The fatal flaw with Moving Wallpaper is that it lacks the real bite and sharp wit of its American rivals. Whereas The Larry Sanders Show had a real bulldog of a producer in Rip Torn’s gloriously foul-mouthed Artie, Ben Miller’s Jonathan Pope tries to be the Machiavellian monster but simply ends up as a bumbling incompetent and far less likely to keep a hand grenade in his desk drawer. Maybe the audience is supposed to sympathise with him, or more likely the writers don’t have the guts to seriously take his antics over the line. Whatever the reason the lack of real guts makes the sitcom utterly redundant.

The only decent joke that arises from the whole sorry Moving Wallpaper affair is that on ITV’s shoddy website the programme is listed in the drama section. Make of that what you will. As the episode drew to a wearisome close on what I assume was supposed to be a sight gag that proved to be the least bit amusing, and wondering how many Germans Clint Eastwood would have mown down or blown up by now if I had stuck to my original plan, I flipped over to BBC1 and the Lee Mack vehicle Not Going Out.

The situation of two mismatched people sharing a flat is quite a familiar sitcom staple, but what the show has going for it is the witty repartee that fills it with more funny jokes per minute than any other sitcom currently on the box. I suppose by today’s standards, that’s rather groundbreaking. The fact that Not Going Out doesn’t have some kind of vaguely high concept attached actually works in its favour, especially compared to the appallingly lame first episode of No Heroics that served up the idea of superheroes in their downtime and then did nothing remotely funny with it.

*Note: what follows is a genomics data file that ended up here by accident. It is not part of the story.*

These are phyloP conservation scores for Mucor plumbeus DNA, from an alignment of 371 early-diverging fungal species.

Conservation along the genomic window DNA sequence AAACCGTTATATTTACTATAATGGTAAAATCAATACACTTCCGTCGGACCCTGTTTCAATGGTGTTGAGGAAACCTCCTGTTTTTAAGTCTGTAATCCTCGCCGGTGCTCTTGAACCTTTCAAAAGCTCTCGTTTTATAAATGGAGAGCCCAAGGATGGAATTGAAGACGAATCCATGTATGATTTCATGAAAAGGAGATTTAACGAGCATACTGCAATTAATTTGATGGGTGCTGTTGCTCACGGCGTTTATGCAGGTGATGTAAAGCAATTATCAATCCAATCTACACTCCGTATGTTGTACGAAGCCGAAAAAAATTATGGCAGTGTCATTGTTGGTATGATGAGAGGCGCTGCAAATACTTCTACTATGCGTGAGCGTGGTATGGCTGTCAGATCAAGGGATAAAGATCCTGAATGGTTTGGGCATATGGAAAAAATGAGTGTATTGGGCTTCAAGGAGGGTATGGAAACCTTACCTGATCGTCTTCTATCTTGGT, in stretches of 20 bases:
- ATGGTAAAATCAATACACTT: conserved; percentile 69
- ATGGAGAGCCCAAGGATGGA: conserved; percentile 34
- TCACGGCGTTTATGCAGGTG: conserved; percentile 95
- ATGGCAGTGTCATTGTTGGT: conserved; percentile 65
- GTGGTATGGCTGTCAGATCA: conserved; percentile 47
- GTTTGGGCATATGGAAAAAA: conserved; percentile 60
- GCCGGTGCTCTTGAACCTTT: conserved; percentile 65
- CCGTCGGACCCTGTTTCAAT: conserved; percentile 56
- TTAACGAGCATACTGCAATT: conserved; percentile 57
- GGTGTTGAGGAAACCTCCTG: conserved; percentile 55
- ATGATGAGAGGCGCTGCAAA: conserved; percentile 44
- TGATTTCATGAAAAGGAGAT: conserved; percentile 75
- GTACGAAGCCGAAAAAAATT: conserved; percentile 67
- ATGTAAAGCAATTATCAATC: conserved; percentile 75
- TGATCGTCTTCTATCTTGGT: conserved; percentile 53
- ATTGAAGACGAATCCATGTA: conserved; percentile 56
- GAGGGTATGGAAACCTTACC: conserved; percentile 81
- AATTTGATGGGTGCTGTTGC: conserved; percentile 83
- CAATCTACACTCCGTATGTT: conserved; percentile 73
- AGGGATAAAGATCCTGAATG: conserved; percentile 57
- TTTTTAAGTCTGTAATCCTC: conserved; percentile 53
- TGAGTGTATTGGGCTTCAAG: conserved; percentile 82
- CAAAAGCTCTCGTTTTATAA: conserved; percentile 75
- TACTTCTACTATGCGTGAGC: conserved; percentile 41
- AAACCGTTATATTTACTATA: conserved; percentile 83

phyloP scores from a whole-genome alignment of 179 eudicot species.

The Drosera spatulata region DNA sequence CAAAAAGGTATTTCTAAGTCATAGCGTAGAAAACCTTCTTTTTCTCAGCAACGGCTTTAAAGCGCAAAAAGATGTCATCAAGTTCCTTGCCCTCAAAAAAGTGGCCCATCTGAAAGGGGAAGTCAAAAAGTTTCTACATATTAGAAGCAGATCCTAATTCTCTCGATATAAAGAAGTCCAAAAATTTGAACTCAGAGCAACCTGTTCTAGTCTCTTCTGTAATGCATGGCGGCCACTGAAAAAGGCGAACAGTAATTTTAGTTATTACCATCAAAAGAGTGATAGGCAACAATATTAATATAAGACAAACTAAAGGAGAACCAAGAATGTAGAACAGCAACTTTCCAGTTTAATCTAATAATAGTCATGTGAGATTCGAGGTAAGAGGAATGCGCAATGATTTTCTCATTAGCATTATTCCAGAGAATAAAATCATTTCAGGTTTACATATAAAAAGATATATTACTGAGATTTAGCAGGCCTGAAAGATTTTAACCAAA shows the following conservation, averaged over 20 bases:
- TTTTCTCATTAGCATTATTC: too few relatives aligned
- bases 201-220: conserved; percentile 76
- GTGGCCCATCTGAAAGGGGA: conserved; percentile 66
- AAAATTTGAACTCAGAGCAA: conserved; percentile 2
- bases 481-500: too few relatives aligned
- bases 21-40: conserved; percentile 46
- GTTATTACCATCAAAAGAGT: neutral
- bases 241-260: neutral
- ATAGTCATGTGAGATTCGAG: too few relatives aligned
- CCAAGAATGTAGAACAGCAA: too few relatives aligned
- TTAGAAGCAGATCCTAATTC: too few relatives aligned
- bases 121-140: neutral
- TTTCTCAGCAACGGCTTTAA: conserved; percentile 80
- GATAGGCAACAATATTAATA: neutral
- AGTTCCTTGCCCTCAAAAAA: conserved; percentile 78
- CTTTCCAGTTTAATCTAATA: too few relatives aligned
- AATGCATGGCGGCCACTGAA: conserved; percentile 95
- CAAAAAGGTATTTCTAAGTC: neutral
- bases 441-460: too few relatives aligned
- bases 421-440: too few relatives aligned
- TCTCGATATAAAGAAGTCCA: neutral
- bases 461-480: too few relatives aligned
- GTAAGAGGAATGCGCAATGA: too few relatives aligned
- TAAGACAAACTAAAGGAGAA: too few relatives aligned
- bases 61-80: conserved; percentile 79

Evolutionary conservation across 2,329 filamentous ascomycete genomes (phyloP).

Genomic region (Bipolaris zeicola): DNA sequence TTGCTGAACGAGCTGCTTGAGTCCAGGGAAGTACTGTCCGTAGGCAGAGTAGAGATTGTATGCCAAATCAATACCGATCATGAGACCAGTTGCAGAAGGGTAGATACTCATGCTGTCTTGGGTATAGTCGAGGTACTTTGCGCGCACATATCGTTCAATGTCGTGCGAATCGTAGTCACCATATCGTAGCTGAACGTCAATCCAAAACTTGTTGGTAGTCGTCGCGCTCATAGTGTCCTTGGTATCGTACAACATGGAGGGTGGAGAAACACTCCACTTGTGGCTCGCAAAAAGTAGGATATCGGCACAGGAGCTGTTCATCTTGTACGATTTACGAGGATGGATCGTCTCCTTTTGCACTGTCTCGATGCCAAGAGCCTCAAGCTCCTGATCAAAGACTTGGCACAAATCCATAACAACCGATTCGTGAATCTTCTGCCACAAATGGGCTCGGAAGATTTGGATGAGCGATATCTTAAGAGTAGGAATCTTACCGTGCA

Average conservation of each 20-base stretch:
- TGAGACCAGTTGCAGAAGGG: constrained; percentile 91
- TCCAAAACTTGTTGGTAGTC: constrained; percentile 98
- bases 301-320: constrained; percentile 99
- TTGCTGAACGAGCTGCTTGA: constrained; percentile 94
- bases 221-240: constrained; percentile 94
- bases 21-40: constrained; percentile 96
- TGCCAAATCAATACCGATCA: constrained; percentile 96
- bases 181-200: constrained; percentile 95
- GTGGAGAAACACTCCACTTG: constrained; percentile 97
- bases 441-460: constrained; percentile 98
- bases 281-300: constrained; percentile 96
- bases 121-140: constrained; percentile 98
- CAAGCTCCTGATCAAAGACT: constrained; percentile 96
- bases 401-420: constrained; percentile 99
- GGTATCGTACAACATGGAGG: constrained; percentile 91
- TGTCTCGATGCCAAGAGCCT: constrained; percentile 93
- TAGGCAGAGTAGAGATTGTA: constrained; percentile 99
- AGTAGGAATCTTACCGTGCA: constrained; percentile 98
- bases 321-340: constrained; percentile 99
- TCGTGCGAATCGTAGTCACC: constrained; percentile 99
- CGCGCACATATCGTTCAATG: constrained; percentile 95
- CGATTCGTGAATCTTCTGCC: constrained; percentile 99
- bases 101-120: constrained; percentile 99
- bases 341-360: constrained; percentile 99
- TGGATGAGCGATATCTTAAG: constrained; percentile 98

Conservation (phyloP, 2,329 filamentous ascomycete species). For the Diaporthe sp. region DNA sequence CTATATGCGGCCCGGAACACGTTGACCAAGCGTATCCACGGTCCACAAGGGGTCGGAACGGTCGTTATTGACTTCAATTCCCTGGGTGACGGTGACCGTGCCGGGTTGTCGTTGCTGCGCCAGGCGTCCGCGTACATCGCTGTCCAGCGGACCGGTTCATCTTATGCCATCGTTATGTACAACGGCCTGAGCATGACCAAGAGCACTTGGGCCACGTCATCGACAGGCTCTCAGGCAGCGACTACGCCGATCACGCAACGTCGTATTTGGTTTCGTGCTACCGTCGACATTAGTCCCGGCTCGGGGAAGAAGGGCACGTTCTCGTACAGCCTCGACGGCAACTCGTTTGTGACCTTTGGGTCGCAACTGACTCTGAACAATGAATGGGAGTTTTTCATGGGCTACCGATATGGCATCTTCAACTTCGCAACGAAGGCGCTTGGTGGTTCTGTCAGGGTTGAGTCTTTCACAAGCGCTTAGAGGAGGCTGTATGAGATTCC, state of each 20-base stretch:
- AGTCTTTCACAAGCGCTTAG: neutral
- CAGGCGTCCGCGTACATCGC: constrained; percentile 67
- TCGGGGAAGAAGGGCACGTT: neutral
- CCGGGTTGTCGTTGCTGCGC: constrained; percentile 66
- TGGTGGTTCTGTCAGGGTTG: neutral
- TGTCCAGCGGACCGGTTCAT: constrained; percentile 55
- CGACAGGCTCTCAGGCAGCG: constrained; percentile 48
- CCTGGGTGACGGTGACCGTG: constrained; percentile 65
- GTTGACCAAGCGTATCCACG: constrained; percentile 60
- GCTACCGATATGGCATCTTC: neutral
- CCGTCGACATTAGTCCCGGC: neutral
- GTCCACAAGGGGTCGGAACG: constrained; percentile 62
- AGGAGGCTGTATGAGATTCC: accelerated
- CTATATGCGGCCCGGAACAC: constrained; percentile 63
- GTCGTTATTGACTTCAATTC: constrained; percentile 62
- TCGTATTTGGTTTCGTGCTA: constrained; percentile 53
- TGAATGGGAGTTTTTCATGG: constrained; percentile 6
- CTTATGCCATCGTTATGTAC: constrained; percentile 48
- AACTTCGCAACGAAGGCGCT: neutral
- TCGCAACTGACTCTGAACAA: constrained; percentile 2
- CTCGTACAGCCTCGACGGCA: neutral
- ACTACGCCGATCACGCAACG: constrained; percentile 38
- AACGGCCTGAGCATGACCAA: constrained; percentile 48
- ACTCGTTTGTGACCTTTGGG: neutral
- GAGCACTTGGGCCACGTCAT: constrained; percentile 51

Primarily based in an apartment set, when Not Going Out first appeared a few years back it initially struck me as an English take on Seinfeld, which is certainly no bad thing. It’s certainly better to draw on that than something far lower down the sitcom food chain. So what made Not Going Out succeed for me was that it doesn’t make me want to reach for the Seinfeld DVDs as an alternative. On the other hand Jack Dee’s Lead Balloon, which, though funny, can sometimes get quite laboured in places, usually has me digging out the first or second season of Curb Your Enthusiasm to watch in its stead.

After that it was straight over to Channel 4 for Free Agents. There are no obvious gags and of the two central characters one is still mourning the premature death of her fiancée while the other, separated from his family, is teetering on the edge of clinical depression, yet the show really is funny as fuck. If you don’t find the trails of Sharon Horgan and Stephen Mangan’s Helen Ryan and Alex Taylor remotely amusing there’s always Anthony Head’s turn as the sex-obsessed boss of the agency CMA, Stephen Caudwell.